JaxPoliticsOnline.com

Observations and musings on Jacksonville Politics

Attorney General Race Starting To Heat Up

Who knew the hottest race of 2010 might turn out to be the Attorney General race?  At the least, it could turn out to be the most crowded race of the year.

Last week, State Senator Dave Aronberg (D-Ft. Myers) announced his intention to seek the Democratic nomination.  Today, State Senator Dan Gelber (D-Miami Beach) made a quick switch from the US Senate race to the Attorney General race.  Despite the best efforts of Bill Nelson, the Democrats appear headed for the exact scenario they were determined to avoid—a contended primary.  Rod Smith, a former state senator from Alachua, is also rumored to be considering the race.

On the Republican side, Lt. Governor Jeff Kottkamp looks like he might have an open field to the nomination.  The Lt. Governor is facing numerous ethics complaints over extensive flying at taxpayer expense.  He faces additional controversy over the revelations that he recently used the Florida Highway Patrol to drive him to Atlanta for a Kenny Loggins concert.  While Kottkamp has not officially announced his candidacy, the clean shaven look he debuted this past Friday would seemingly indicate his intent to pursue higher office.

Both parties may be successful in clearing the field for their preferred Gubernatorial and Senatorial candidates, but the Attorney General’s race is starting to look like the place for variety.

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Filed under: Florida, Florida Politics, , , , , ,

To Have And To Hold: The Value of Primaries

The retirement of US Senator Mel Martinez, and the subsequent drama that has unfolded around the Republican candidates vying to replace him—former House Speaker Marco Rubio and Governor Charlie Crist—has thrust the age-old debate about the benefits of the primary system into the limelight.  To a lesser extent, the battle is also raging in the Governor’s race—where GOP leaders are trying to avoid a Bill McCollum vs. Charles Bronson fight—and in the race for Attorney General—where Democrats are trying to avoid a three way primary battle pitting Dave Aronberg against Dan Gelber and Rod Smith.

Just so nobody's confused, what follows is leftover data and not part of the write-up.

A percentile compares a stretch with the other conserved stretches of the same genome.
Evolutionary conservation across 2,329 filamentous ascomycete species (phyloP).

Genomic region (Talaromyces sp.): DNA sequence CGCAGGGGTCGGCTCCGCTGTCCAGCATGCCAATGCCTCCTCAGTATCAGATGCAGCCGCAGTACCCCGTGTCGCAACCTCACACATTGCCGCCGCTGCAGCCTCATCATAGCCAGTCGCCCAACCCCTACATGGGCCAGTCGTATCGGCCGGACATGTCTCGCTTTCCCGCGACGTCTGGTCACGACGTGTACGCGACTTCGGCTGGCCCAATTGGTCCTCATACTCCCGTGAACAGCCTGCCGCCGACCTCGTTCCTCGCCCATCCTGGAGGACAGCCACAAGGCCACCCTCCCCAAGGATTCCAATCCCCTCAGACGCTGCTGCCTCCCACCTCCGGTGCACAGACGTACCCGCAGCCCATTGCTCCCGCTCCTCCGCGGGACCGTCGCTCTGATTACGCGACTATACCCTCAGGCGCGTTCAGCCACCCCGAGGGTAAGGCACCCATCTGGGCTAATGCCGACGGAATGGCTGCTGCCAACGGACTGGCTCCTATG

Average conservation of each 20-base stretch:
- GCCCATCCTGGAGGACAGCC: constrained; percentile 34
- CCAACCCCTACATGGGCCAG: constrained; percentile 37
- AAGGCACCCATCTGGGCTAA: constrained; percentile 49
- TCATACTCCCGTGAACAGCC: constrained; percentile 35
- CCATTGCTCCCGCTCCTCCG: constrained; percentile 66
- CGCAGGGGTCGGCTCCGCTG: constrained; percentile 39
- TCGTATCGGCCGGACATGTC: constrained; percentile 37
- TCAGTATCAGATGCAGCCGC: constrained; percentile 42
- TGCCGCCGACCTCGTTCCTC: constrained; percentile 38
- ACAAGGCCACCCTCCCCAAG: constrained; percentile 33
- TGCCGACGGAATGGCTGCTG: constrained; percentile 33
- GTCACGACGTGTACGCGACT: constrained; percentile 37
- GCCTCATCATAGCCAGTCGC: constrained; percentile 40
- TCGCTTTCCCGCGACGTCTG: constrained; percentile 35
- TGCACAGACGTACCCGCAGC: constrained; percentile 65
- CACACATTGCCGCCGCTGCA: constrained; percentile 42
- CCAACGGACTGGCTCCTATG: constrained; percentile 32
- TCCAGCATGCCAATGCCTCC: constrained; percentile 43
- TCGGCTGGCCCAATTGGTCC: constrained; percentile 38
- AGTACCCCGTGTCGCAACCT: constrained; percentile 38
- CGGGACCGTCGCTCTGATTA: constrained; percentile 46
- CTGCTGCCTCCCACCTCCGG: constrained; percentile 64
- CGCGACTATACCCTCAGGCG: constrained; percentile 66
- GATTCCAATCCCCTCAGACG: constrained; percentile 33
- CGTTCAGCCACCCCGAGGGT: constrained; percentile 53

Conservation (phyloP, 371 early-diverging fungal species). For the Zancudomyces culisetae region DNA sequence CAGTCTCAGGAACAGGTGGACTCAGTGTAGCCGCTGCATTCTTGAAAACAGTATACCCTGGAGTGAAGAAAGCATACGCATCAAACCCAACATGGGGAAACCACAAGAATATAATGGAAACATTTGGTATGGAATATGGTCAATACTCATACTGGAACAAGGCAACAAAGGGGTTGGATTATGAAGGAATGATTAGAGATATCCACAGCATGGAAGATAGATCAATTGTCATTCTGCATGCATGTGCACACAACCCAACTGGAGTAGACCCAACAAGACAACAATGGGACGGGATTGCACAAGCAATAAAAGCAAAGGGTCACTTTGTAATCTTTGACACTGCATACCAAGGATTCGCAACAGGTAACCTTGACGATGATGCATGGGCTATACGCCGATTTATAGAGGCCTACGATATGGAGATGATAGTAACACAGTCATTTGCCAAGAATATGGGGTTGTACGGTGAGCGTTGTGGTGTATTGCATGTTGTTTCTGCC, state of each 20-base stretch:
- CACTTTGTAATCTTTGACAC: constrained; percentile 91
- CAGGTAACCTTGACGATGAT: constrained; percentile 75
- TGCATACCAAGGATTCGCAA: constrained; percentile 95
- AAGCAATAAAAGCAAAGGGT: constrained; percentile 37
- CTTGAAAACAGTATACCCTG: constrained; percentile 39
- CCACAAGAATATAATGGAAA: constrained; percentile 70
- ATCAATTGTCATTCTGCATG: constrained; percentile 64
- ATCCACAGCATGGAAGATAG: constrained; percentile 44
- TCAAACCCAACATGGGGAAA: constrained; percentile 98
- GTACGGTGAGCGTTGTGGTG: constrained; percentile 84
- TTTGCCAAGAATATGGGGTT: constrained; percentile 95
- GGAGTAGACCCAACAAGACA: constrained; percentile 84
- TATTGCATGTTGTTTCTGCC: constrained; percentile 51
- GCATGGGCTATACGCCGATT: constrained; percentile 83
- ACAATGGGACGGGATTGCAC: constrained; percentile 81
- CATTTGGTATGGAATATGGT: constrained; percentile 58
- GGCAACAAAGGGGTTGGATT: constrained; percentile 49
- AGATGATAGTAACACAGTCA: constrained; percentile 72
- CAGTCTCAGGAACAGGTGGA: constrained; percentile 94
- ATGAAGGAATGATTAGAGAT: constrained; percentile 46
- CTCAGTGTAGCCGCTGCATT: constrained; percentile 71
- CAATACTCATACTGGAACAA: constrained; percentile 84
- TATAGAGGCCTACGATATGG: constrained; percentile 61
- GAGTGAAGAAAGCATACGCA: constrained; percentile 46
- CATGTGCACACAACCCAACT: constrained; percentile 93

While not perfect, the primary system does exist for a reason.  Voters within a party have the right to have their voice heard when it comes to choosing the candidate that will represent their party in the general election.  (Of course, my personal preference would be a system that allows voters to choose from any candidate in the race, regardless of party where the top two vote getters advance to the general election.  The removes the current possibility to discriminate against voters who do not choose to belong to one of the main parties.)  Yet, although we are several hundred years into this unique American experience of democracy, leaders in both parties are attempting to deny voters the right to choose which candidate will represent their party.

The most visible battle has been the battle within the Republican Party over the Charlie Crist vs. Marco Rubio Senate race.  Jim Greer, the GOP Party Chairman and a long-time ally of Charlie Crist, made his preference for Crist rather clear when he attempted to use his power as Chairman to endorse Crist’s campaign.  While his efforts were thwarted by another member of the Executive Committee, he has continued to take shots at Marco Rubio.  Likewise, the Republican Party made it abundantly clear to Agriculture Commissioner Charles Bronson that his presence in a Republican Gubernatorial primary was not desired, something that was amazingly insulting to a man who has served the party quite faithfully for years.  Republicans are not alone, of course.  The leadership of the Democratic Party has been working just as diligently to avoid a 3-way primary for Attorney General, with the anticipated campaigns of Dave Aronberg, Rod Smith and Dan Gelber.

Florida’s voters should be insulted by the arrogance of party leadership that seems to presume that they have the authority to make decisions on behalf of voters.  If more than one candidate is interested in a race, party leadership should allow them the opportunity to make their case to the voters.  The voters are capable of deciding which one will best represent their party in a general election.